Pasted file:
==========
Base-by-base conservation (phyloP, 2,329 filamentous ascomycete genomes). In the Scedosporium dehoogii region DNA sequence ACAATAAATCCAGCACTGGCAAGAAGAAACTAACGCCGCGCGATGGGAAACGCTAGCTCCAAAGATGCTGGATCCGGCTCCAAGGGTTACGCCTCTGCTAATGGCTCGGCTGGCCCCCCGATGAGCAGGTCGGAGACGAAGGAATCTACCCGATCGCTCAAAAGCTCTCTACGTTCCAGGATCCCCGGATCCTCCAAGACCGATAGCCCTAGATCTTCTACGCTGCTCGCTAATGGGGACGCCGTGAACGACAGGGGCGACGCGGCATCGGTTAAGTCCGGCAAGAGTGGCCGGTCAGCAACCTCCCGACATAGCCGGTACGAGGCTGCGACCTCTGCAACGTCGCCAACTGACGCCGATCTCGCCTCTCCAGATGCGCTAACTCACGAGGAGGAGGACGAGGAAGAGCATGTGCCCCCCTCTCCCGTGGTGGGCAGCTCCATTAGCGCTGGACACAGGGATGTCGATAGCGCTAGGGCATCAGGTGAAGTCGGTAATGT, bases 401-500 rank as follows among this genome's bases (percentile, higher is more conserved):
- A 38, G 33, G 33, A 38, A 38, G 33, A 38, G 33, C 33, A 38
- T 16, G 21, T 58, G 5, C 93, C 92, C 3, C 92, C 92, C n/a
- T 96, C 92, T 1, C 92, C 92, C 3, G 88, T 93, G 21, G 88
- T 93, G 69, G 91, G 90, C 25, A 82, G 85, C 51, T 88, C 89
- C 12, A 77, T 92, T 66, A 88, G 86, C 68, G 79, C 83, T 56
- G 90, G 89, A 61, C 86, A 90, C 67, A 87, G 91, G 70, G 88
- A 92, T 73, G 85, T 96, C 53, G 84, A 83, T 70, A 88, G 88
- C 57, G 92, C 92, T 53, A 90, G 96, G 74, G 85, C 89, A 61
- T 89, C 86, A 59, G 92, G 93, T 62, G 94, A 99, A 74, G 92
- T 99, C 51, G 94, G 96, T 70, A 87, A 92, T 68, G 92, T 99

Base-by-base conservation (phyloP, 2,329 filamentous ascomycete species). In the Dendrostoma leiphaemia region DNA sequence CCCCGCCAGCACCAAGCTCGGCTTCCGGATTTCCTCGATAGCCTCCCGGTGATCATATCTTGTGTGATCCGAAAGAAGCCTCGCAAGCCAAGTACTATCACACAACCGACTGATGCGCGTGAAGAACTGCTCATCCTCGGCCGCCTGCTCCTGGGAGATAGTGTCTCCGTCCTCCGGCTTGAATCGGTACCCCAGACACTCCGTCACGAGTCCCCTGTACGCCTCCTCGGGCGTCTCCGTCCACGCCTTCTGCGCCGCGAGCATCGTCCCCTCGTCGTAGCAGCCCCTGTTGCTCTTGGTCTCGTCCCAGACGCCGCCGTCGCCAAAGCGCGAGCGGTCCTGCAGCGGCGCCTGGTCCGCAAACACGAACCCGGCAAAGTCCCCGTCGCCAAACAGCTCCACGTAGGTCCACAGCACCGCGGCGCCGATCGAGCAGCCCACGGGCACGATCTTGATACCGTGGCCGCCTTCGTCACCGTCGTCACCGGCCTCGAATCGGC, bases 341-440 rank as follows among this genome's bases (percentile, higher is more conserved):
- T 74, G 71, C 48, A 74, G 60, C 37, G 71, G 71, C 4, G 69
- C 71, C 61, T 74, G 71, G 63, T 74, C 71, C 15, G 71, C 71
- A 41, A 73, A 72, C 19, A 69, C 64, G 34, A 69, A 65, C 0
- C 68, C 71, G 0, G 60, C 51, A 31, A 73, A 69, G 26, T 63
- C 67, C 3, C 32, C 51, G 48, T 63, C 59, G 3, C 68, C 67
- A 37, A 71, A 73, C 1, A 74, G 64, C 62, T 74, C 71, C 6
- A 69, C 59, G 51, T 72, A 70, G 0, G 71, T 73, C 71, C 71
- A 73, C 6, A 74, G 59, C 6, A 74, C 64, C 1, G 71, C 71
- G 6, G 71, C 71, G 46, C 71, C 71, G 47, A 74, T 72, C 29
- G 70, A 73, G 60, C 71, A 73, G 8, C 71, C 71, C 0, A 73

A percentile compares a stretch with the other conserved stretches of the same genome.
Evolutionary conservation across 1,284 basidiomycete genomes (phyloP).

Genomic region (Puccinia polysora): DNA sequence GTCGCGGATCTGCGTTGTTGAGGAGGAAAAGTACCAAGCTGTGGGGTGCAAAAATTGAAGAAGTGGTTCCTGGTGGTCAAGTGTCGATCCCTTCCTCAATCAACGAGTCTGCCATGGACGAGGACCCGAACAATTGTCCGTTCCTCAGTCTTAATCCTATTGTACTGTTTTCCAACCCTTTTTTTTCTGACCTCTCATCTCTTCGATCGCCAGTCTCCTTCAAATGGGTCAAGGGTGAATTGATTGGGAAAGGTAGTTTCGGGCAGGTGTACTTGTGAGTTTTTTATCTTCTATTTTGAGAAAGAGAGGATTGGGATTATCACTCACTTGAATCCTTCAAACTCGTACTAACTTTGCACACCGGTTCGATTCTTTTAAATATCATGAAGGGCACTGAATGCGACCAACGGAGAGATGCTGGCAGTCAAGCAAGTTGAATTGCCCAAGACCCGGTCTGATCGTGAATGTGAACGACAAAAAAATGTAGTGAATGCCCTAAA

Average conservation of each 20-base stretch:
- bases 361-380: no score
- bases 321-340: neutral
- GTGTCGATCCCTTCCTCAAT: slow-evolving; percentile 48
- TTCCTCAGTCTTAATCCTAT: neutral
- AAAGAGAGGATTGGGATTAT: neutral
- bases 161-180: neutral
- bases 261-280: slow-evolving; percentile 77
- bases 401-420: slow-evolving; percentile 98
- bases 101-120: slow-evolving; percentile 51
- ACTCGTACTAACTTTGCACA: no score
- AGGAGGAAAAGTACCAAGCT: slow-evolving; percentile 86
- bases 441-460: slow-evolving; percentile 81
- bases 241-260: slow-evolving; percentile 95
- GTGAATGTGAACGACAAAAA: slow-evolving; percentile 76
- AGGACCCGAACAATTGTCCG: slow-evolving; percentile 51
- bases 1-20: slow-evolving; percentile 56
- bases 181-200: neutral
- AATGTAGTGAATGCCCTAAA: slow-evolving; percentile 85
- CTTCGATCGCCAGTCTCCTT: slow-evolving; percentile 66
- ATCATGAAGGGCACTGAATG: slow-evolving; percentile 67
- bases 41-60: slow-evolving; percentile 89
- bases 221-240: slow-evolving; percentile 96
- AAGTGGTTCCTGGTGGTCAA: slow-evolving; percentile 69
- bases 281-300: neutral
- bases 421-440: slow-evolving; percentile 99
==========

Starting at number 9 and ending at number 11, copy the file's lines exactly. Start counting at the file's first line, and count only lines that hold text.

- C 57, G 92, C 92, T 53, A 90, G 96, G 74, G 85, C 89, A 61
- T 89, C 86, A 59, G 92, G 93, T 62, G 94, A 99, A 74, G 92
- T 99, C 51, G 94, G 96, T 70, A 87, A 92, T 68, G 92, T 99